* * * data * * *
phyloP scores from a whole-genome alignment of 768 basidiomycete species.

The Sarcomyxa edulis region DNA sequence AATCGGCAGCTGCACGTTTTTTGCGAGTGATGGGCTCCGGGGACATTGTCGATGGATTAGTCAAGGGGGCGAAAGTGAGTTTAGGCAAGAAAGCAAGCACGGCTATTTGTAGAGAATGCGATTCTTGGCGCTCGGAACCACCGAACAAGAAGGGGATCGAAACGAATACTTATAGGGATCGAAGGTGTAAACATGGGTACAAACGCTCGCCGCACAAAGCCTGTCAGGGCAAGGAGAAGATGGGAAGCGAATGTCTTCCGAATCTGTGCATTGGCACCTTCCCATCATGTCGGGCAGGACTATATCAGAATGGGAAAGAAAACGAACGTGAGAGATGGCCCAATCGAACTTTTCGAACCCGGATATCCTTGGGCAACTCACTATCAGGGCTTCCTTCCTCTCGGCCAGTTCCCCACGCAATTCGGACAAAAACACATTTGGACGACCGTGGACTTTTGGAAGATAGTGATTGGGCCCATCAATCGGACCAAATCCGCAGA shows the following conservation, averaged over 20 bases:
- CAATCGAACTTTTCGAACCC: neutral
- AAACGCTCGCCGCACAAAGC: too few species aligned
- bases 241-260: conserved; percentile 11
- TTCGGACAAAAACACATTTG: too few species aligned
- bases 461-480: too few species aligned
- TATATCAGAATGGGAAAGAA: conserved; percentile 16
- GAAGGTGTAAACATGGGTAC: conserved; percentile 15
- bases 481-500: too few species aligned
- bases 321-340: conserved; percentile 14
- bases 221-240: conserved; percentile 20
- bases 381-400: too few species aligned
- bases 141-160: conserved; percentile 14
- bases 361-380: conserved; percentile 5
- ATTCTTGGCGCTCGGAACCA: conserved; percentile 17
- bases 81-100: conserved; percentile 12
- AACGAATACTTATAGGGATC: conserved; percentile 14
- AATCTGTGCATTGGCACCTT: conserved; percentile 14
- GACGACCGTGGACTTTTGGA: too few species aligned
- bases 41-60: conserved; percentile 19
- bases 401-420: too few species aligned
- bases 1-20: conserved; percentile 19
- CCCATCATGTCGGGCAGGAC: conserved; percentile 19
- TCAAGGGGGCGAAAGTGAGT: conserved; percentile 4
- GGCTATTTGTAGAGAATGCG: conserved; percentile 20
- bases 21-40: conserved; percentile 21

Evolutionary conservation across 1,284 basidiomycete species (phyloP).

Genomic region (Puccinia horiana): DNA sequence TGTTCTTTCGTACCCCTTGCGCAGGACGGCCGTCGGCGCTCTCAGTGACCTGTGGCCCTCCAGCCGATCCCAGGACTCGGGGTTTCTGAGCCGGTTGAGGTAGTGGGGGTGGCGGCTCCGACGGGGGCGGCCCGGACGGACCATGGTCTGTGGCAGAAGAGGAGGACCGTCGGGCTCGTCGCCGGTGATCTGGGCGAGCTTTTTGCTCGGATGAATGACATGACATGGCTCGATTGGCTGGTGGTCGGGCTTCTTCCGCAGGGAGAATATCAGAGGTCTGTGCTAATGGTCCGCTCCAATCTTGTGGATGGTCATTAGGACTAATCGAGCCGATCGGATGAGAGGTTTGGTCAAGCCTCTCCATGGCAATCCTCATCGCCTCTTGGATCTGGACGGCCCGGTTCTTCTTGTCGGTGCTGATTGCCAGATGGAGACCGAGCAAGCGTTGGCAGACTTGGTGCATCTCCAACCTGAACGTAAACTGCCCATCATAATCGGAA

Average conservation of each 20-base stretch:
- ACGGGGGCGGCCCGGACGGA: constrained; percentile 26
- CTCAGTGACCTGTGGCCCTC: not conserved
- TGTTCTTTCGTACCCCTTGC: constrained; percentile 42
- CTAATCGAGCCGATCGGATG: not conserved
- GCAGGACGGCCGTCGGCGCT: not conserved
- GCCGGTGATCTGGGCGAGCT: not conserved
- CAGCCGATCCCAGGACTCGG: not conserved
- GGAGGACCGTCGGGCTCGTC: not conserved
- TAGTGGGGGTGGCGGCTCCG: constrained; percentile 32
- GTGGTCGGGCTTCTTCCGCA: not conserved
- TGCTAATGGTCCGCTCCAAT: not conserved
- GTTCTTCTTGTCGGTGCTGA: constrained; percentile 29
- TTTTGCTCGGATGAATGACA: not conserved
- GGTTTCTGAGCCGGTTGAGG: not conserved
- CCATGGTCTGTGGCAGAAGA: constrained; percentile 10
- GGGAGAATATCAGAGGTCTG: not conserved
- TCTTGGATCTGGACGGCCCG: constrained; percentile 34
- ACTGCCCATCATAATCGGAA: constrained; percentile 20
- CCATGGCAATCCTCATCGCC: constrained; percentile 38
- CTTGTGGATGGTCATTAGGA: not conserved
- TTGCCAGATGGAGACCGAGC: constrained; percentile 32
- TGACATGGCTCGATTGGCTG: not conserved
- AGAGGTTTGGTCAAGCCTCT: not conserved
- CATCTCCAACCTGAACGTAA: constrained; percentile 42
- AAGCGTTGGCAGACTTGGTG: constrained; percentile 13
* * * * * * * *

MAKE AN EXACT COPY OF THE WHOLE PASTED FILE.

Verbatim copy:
phyloP scores from a whole-genome alignment of 768 basidiomycete species.

The Sarcomyxa edulis region DNA sequence AATCGGCAGCTGCACGTTTTTTGCGAGTGATGGGCTCCGGGGACATTGTCGATGGATTAGTCAAGGGGGCGAAAGTGAGTTTAGGCAAGAAAGCAAGCACGGCTATTTGTAGAGAATGCGATTCTTGGCGCTCGGAACCACCGAACAAGAAGGGGATCGAAACGAATACTTATAGGGATCGAAGGTGTAAACATGGGTACAAACGCTCGCCGCACAAAGCCTGTCAGGGCAAGGAGAAGATGGGAAGCGAATGTCTTCCGAATCTGTGCATTGGCACCTTCCCATCATGTCGGGCAGGACTATATCAGAATGGGAAAGAAAACGAACGTGAGAGATGGCCCAATCGAACTTTTCGAACCCGGATATCCTTGGGCAACTCACTATCAGGGCTTCCTTCCTCTCGGCCAGTTCCCCACGCAATTCGGACAAAAACACATTTGGACGACCGTGGACTTTTGGAAGATAGTGATTGGGCCCATCAATCGGACCAAATCCGCAGA shows the following conservation, averaged over 20 bases:
- CAATCGAACTTTTCGAACCC: neutral
- AAACGCTCGCCGCACAAAGC: too few species aligned
- bases 241-260: conserved; percentile 11
- TTCGGACAAAAACACATTTG: too few species aligned
- bases 461-480: too few species aligned
- TATATCAGAATGGGAAAGAA: conserved; percentile 16
- GAAGGTGTAAACATGGGTAC: conserved; percentile 15
- bases 481-500: too few species aligned
- bases 321-340: conserved; percentile 14
- bases 221-240: conserved; percentile 20
- bases 381-400: too few species aligned
- bases 141-160: conserved; percentile 14
- bases 361-380: conserved; percentile 5
- ATTCTTGGCGCTCGGAACCA: conserved; percentile 17
- bases 81-100: conserved; percentile 12
- AACGAATACTTATAGGGATC: conserved; percentile 14
- AATCTGTGCATTGGCACCTT: conserved; percentile 14
- GACGACCGTGGACTTTTGGA: too few species aligned
- bases 41-60: conserved; percentile 19
- bases 401-420: too few species aligned
- bases 1-20: conserved; percentile 19
- CCCATCATGTCGGGCAGGAC: conserved; percentile 19
- TCAAGGGGGCGAAAGTGAGT: conserved; percentile 4
- GGCTATTTGTAGAGAATGCG: conserved; percentile 20
- bases 21-40: conserved; percentile 21

Evolutionary conservation across 1,284 basidiomycete species (phyloP).

Genomic region (Puccinia horiana): DNA sequence TGTTCTTTCGTACCCCTTGCGCAGGACGGCCGTCGGCGCTCTCAGTGACCTGTGGCCCTCCAGCCGATCCCAGGACTCGGGGTTTCTGAGCCGGTTGAGGTAGTGGGGGTGGCGGCTCCGACGGGGGCGGCCCGGACGGACCATGGTCTGTGGCAGAAGAGGAGGACCGTCGGGCTCGTCGCCGGTGATCTGGGCGAGCTTTTTGCTCGGATGAATGACATGACATGGCTCGATTGGCTGGTGGTCGGGCTTCTTCCGCAGGGAGAATATCAGAGGTCTGTGCTAATGGTCCGCTCCAATCTTGTGGATGGTCATTAGGACTAATCGAGCCGATCGGATGAGAGGTTTGGTCAAGCCTCTCCATGGCAATCCTCATCGCCTCTTGGATCTGGACGGCCCGGTTCTTCTTGTCGGTGCTGATTGCCAGATGGAGACCGAGCAAGCGTTGGCAGACTTGGTGCATCTCCAACCTGAACGTAAACTGCCCATCATAATCGGAA

Average conservation of each 20-base stretch:
- ACGGGGGCGGCCCGGACGGA: constrained; percentile 26
- CTCAGTGACCTGTGGCCCTC: not conserved
- TGTTCTTTCGTACCCCTTGC: constrained; percentile 42
- CTAATCGAGCCGATCGGATG: not conserved
- GCAGGACGGCCGTCGGCGCT: not conserved
- GCCGGTGATCTGGGCGAGCT: not conserved
- CAGCCGATCCCAGGACTCGG: not conserved
- GGAGGACCGTCGGGCTCGTC: not conserved
- TAGTGGGGGTGGCGGCTCCG: constrained; percentile 32
- GTGGTCGGGCTTCTTCCGCA: not conserved
- TGCTAATGGTCCGCTCCAAT: not conserved
- GTTCTTCTTGTCGGTGCTGA: constrained; percentile 29
- TTTTGCTCGGATGAATGACA: not conserved
- GGTTTCTGAGCCGGTTGAGG: not conserved
- CCATGGTCTGTGGCAGAAGA: constrained; percentile 10
- GGGAGAATATCAGAGGTCTG: not conserved
- TCTTGGATCTGGACGGCCCG: constrained; percentile 34
- ACTGCCCATCATAATCGGAA: constrained; percentile 20
- CCATGGCAATCCTCATCGCC: constrained; percentile 38
- CTTGTGGATGGTCATTAGGA: not conserved
- TTGCCAGATGGAGACCGAGC: constrained; percentile 32
- TGACATGGCTCGATTGGCTG: not conserved
- AGAGGTTTGGTCAAGCCTCT: not conserved
- CATCTCCAACCTGAACGTAA: constrained; percentile 42
- AAGCGTTGGCAGACTTGGTG: constrained; percentile 13